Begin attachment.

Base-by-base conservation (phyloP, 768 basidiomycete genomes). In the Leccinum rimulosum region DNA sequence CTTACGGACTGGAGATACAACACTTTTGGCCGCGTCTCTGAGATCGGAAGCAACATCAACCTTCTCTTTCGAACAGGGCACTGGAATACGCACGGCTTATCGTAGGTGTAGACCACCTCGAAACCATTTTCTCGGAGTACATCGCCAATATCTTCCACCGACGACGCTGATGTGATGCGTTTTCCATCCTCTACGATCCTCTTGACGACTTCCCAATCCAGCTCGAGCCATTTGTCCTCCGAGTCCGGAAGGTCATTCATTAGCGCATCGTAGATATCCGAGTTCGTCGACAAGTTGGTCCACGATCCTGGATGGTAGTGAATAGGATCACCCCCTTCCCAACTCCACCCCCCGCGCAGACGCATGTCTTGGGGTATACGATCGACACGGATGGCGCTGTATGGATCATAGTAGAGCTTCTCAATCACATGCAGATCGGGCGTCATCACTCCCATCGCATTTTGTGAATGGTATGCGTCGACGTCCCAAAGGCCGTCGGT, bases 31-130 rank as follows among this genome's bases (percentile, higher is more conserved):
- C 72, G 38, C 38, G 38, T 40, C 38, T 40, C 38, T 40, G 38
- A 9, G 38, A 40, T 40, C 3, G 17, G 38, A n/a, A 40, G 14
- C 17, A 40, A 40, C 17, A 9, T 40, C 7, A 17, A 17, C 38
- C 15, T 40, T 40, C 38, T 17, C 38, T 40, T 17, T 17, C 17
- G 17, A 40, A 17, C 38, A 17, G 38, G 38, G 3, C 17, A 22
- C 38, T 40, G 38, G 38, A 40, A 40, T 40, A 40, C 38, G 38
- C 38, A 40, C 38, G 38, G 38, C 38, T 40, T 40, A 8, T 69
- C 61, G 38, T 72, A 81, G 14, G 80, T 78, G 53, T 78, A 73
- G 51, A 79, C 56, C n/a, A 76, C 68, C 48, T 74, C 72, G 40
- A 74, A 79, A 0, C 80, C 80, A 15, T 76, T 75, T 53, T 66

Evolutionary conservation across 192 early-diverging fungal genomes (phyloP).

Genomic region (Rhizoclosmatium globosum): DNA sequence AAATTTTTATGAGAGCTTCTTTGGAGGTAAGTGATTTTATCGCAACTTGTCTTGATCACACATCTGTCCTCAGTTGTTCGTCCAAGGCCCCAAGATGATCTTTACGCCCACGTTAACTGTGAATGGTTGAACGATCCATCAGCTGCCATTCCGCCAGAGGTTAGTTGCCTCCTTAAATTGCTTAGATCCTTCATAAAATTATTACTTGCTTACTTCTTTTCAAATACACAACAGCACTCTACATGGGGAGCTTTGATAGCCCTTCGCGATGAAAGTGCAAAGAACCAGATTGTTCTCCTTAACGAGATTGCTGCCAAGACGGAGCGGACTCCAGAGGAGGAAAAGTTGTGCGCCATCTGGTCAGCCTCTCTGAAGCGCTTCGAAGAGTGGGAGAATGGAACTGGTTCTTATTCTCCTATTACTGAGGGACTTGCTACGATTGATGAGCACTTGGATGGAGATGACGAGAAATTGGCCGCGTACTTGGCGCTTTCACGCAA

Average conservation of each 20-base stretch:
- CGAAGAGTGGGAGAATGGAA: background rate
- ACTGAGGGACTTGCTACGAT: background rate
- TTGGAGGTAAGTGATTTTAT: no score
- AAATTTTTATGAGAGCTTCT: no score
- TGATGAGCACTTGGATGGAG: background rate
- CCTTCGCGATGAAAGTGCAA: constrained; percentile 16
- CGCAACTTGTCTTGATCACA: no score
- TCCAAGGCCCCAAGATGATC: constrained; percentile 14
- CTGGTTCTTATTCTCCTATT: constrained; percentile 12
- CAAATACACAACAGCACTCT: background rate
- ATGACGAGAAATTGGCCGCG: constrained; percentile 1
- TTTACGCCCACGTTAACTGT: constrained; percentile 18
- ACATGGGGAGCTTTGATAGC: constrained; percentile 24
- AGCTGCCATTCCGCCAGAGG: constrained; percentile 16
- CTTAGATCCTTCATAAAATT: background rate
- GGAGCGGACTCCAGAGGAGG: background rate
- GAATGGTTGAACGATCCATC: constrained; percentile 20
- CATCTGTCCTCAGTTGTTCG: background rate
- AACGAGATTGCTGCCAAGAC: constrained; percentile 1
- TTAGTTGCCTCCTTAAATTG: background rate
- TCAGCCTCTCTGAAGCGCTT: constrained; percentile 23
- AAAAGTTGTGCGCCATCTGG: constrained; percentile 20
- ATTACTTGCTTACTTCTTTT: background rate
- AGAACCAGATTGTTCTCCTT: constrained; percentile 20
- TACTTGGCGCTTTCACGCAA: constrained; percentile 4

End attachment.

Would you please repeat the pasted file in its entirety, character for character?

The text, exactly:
Base-by-base conservation (phyloP, 768 basidiomycete genomes). In the Leccinum rimulosum region DNA sequence CTTACGGACTGGAGATACAACACTTTTGGCCGCGTCTCTGAGATCGGAAGCAACATCAACCTTCTCTTTCGAACAGGGCACTGGAATACGCACGGCTTATCGTAGGTGTAGACCACCTCGAAACCATTTTCTCGGAGTACATCGCCAATATCTTCCACCGACGACGCTGATGTGATGCGTTTTCCATCCTCTACGATCCTCTTGACGACTTCCCAATCCAGCTCGAGCCATTTGTCCTCCGAGTCCGGAAGGTCATTCATTAGCGCATCGTAGATATCCGAGTTCGTCGACAAGTTGGTCCACGATCCTGGATGGTAGTGAATAGGATCACCCCCTTCCCAACTCCACCCCCCGCGCAGACGCATGTCTTGGGGTATACGATCGACACGGATGGCGCTGTATGGATCATAGTAGAGCTTCTCAATCACATGCAGATCGGGCGTCATCACTCCCATCGCATTTTGTGAATGGTATGCGTCGACGTCCCAAAGGCCGTCGGT, bases 31-130 rank as follows among this genome's bases (percentile, higher is more conserved):
- C 72, G 38, C 38, G 38, T 40, C 38, T 40, C 38, T 40, G 38
- A 9, G 38, A 40, T 40, C 3, G 17, G 38, A n/a, A 40, G 14
- C 17, A 40, A 40, C 17, A 9, T 40, C 7, A 17, A 17, C 38
- C 15, T 40, T 40, C 38, T 17, C 38, T 40, T 17, T 17, C 17
- G 17, A 40, A 17, C 38, A 17, G 38, G 38, G 3, C 17, A 22
- C 38, T 40, G 38, G 38, A 40, A 40, T 40, A 40, C 38, G 38
- C 38, A 40, C 38, G 38, G 38, C 38, T 40, T 40, A 8, T 69
- C 61, G 38, T 72, A 81, G 14, G 80, T 78, G 53, T 78, A 73
- G 51, A 79, C 56, C n/a, A 76, C 68, C 48, T 74, C 72, G 40
- A 74, A 79, A 0, C 80, C 80, A 15, T 76, T 75, T 53, T 66

Evolutionary conservation across 192 early-diverging fungal genomes (phyloP).

Genomic region (Rhizoclosmatium globosum): DNA sequence AAATTTTTATGAGAGCTTCTTTGGAGGTAAGTGATTTTATCGCAACTTGTCTTGATCACACATCTGTCCTCAGTTGTTCGTCCAAGGCCCCAAGATGATCTTTACGCCCACGTTAACTGTGAATGGTTGAACGATCCATCAGCTGCCATTCCGCCAGAGGTTAGTTGCCTCCTTAAATTGCTTAGATCCTTCATAAAATTATTACTTGCTTACTTCTTTTCAAATACACAACAGCACTCTACATGGGGAGCTTTGATAGCCCTTCGCGATGAAAGTGCAAAGAACCAGATTGTTCTCCTTAACGAGATTGCTGCCAAGACGGAGCGGACTCCAGAGGAGGAAAAGTTGTGCGCCATCTGGTCAGCCTCTCTGAAGCGCTTCGAAGAGTGGGAGAATGGAACTGGTTCTTATTCTCCTATTACTGAGGGACTTGCTACGATTGATGAGCACTTGGATGGAGATGACGAGAAATTGGCCGCGTACTTGGCGCTTTCACGCAA

Average conservation of each 20-base stretch:
- CGAAGAGTGGGAGAATGGAA: background rate
- ACTGAGGGACTTGCTACGAT: background rate
- TTGGAGGTAAGTGATTTTAT: no score
- AAATTTTTATGAGAGCTTCT: no score
- TGATGAGCACTTGGATGGAG: background rate
- CCTTCGCGATGAAAGTGCAA: constrained; percentile 16
- CGCAACTTGTCTTGATCACA: no score
- TCCAAGGCCCCAAGATGATC: constrained; percentile 14
- CTGGTTCTTATTCTCCTATT: constrained; percentile 12
- CAAATACACAACAGCACTCT: background rate
- ATGACGAGAAATTGGCCGCG: constrained; percentile 1
- TTTACGCCCACGTTAACTGT: constrained; percentile 18
- ACATGGGGAGCTTTGATAGC: constrained; percentile 24
- AGCTGCCATTCCGCCAGAGG: constrained; percentile 16
- CTTAGATCCTTCATAAAATT: background rate
- GGAGCGGACTCCAGAGGAGG: background rate
- GAATGGTTGAACGATCCATC: constrained; percentile 20
- CATCTGTCCTCAGTTGTTCG: background rate
- AACGAGATTGCTGCCAAGAC: constrained; percentile 1
- TTAGTTGCCTCCTTAAATTG: background rate
- TCAGCCTCTCTGAAGCGCTT: constrained; percentile 23
- AAAAGTTGTGCGCCATCTGG: constrained; percentile 20
- ATTACTTGCTTACTTCTTTT: background rate
- AGAACCAGATTGTTCTCCTT: constrained; percentile 20
- TACTTGGCGCTTTCACGCAA: constrained; percentile 4